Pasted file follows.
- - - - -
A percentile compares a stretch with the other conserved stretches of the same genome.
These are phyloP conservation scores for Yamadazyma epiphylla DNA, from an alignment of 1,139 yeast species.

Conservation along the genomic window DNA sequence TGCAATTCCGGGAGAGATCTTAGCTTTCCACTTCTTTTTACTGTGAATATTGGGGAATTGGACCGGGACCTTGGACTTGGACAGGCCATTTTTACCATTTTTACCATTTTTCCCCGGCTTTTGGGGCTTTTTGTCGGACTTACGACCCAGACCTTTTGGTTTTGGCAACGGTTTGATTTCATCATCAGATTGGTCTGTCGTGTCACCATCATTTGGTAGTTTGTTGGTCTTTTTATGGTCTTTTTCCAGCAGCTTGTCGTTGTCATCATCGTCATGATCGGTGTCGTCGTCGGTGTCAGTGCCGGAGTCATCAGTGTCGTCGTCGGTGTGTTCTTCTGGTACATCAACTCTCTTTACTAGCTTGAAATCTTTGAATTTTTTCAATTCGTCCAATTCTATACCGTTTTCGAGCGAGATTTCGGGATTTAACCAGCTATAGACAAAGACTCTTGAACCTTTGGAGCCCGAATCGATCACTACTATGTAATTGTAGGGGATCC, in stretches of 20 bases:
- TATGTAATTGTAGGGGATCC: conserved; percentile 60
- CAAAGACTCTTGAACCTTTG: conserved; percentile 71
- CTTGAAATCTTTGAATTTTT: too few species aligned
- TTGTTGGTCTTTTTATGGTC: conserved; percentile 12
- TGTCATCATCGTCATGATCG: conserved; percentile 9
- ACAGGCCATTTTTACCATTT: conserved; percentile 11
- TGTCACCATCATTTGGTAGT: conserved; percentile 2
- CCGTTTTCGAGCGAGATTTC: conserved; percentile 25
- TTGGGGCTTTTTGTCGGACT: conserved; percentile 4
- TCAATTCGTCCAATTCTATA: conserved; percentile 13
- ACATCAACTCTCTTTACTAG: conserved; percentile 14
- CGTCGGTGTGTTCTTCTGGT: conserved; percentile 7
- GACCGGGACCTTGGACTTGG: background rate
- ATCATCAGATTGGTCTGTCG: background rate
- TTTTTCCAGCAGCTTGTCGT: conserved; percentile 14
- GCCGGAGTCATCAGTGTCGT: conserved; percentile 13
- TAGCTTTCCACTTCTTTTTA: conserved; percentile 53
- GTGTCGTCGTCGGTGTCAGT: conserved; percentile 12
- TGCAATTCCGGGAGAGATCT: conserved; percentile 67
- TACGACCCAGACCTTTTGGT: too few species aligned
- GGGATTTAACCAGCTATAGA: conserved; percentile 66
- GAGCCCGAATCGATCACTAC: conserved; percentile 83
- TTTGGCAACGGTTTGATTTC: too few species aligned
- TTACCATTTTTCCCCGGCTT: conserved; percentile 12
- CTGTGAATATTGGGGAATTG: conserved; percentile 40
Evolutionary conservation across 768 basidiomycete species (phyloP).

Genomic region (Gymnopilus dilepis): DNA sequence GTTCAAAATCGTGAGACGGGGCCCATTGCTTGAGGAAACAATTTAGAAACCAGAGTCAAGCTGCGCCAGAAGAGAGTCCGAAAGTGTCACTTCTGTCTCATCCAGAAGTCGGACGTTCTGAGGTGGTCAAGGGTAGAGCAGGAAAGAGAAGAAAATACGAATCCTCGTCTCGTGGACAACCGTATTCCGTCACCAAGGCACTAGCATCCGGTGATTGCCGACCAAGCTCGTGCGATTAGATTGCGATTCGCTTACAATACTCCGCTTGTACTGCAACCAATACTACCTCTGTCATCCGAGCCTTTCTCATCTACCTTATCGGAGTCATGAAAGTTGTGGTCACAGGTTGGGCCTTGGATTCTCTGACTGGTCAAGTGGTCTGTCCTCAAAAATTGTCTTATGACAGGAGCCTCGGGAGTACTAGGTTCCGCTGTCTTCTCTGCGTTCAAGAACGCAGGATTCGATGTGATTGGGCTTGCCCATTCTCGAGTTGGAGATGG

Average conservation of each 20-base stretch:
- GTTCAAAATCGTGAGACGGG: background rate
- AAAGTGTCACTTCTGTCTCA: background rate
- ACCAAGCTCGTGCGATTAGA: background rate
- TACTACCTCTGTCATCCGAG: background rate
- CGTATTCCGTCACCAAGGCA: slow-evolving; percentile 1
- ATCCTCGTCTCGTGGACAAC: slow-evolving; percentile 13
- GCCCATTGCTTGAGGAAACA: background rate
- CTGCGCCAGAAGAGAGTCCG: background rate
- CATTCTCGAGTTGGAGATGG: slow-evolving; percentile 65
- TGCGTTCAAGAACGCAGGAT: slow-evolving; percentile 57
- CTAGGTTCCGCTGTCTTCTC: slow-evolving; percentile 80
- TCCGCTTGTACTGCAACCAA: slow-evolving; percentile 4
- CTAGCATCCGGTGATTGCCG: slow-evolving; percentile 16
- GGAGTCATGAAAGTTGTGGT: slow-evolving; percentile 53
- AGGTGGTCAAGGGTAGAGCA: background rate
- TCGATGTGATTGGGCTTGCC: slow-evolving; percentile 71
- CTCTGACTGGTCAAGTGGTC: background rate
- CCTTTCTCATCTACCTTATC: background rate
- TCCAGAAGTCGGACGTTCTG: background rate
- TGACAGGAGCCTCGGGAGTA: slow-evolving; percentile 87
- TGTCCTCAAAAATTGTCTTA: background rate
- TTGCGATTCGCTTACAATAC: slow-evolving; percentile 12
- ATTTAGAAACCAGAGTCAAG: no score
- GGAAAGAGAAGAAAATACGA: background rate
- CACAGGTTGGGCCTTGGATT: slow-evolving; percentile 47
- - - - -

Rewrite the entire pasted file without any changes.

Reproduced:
A percentile compares a stretch with the other conserved stretches of the same genome.
These are phyloP conservation scores for Yamadazyma epiphylla DNA, from an alignment of 1,139 yeast species.

Conservation along the genomic window DNA sequence TGCAATTCCGGGAGAGATCTTAGCTTTCCACTTCTTTTTACTGTGAATATTGGGGAATTGGACCGGGACCTTGGACTTGGACAGGCCATTTTTACCATTTTTACCATTTTTCCCCGGCTTTTGGGGCTTTTTGTCGGACTTACGACCCAGACCTTTTGGTTTTGGCAACGGTTTGATTTCATCATCAGATTGGTCTGTCGTGTCACCATCATTTGGTAGTTTGTTGGTCTTTTTATGGTCTTTTTCCAGCAGCTTGTCGTTGTCATCATCGTCATGATCGGTGTCGTCGTCGGTGTCAGTGCCGGAGTCATCAGTGTCGTCGTCGGTGTGTTCTTCTGGTACATCAACTCTCTTTACTAGCTTGAAATCTTTGAATTTTTTCAATTCGTCCAATTCTATACCGTTTTCGAGCGAGATTTCGGGATTTAACCAGCTATAGACAAAGACTCTTGAACCTTTGGAGCCCGAATCGATCACTACTATGTAATTGTAGGGGATCC, in stretches of 20 bases:
- TATGTAATTGTAGGGGATCC: conserved; percentile 60
- CAAAGACTCTTGAACCTTTG: conserved; percentile 71
- CTTGAAATCTTTGAATTTTT: too few species aligned
- TTGTTGGTCTTTTTATGGTC: conserved; percentile 12
- TGTCATCATCGTCATGATCG: conserved; percentile 9
- ACAGGCCATTTTTACCATTT: conserved; percentile 11
- TGTCACCATCATTTGGTAGT: conserved; percentile 2
- CCGTTTTCGAGCGAGATTTC: conserved; percentile 25
- TTGGGGCTTTTTGTCGGACT: conserved; percentile 4
- TCAATTCGTCCAATTCTATA: conserved; percentile 13
- ACATCAACTCTCTTTACTAG: conserved; percentile 14
- CGTCGGTGTGTTCTTCTGGT: conserved; percentile 7
- GACCGGGACCTTGGACTTGG: background rate
- ATCATCAGATTGGTCTGTCG: background rate
- TTTTTCCAGCAGCTTGTCGT: conserved; percentile 14
- GCCGGAGTCATCAGTGTCGT: conserved; percentile 13
- TAGCTTTCCACTTCTTTTTA: conserved; percentile 53
- GTGTCGTCGTCGGTGTCAGT: conserved; percentile 12
- TGCAATTCCGGGAGAGATCT: conserved; percentile 67
- TACGACCCAGACCTTTTGGT: too few species aligned
- GGGATTTAACCAGCTATAGA: conserved; percentile 66
- GAGCCCGAATCGATCACTAC: conserved; percentile 83
- TTTGGCAACGGTTTGATTTC: too few species aligned
- TTACCATTTTTCCCCGGCTT: conserved; percentile 12
- CTGTGAATATTGGGGAATTG: conserved; percentile 40
Evolutionary conservation across 768 basidiomycete species (phyloP).

Genomic region (Gymnopilus dilepis): DNA sequence GTTCAAAATCGTGAGACGGGGCCCATTGCTTGAGGAAACAATTTAGAAACCAGAGTCAAGCTGCGCCAGAAGAGAGTCCGAAAGTGTCACTTCTGTCTCATCCAGAAGTCGGACGTTCTGAGGTGGTCAAGGGTAGAGCAGGAAAGAGAAGAAAATACGAATCCTCGTCTCGTGGACAACCGTATTCCGTCACCAAGGCACTAGCATCCGGTGATTGCCGACCAAGCTCGTGCGATTAGATTGCGATTCGCTTACAATACTCCGCTTGTACTGCAACCAATACTACCTCTGTCATCCGAGCCTTTCTCATCTACCTTATCGGAGTCATGAAAGTTGTGGTCACAGGTTGGGCCTTGGATTCTCTGACTGGTCAAGTGGTCTGTCCTCAAAAATTGTCTTATGACAGGAGCCTCGGGAGTACTAGGTTCCGCTGTCTTCTCTGCGTTCAAGAACGCAGGATTCGATGTGATTGGGCTTGCCCATTCTCGAGTTGGAGATGG

Average conservation of each 20-base stretch:
- GTTCAAAATCGTGAGACGGG: background rate
- AAAGTGTCACTTCTGTCTCA: background rate
- ACCAAGCTCGTGCGATTAGA: background rate
- TACTACCTCTGTCATCCGAG: background rate
- CGTATTCCGTCACCAAGGCA: slow-evolving; percentile 1
- ATCCTCGTCTCGTGGACAAC: slow-evolving; percentile 13
- GCCCATTGCTTGAGGAAACA: background rate
- CTGCGCCAGAAGAGAGTCCG: background rate
- CATTCTCGAGTTGGAGATGG: slow-evolving; percentile 65
- TGCGTTCAAGAACGCAGGAT: slow-evolving; percentile 57
- CTAGGTTCCGCTGTCTTCTC: slow-evolving; percentile 80
- TCCGCTTGTACTGCAACCAA: slow-evolving; percentile 4
- CTAGCATCCGGTGATTGCCG: slow-evolving; percentile 16
- GGAGTCATGAAAGTTGTGGT: slow-evolving; percentile 53
- AGGTGGTCAAGGGTAGAGCA: background rate
- TCGATGTGATTGGGCTTGCC: slow-evolving; percentile 71
- CTCTGACTGGTCAAGTGGTC: background rate
- CCTTTCTCATCTACCTTATC: background rate
- TCCAGAAGTCGGACGTTCTG: background rate
- TGACAGGAGCCTCGGGAGTA: slow-evolving; percentile 87
- TGTCCTCAAAAATTGTCTTA: background rate
- TTGCGATTCGCTTACAATAC: slow-evolving; percentile 12
- ATTTAGAAACCAGAGTCAAG: no score
- GGAAAGAGAAGAAAATACGA: background rate
- CACAGGTTGGGCCTTGGATT: slow-evolving; percentile 47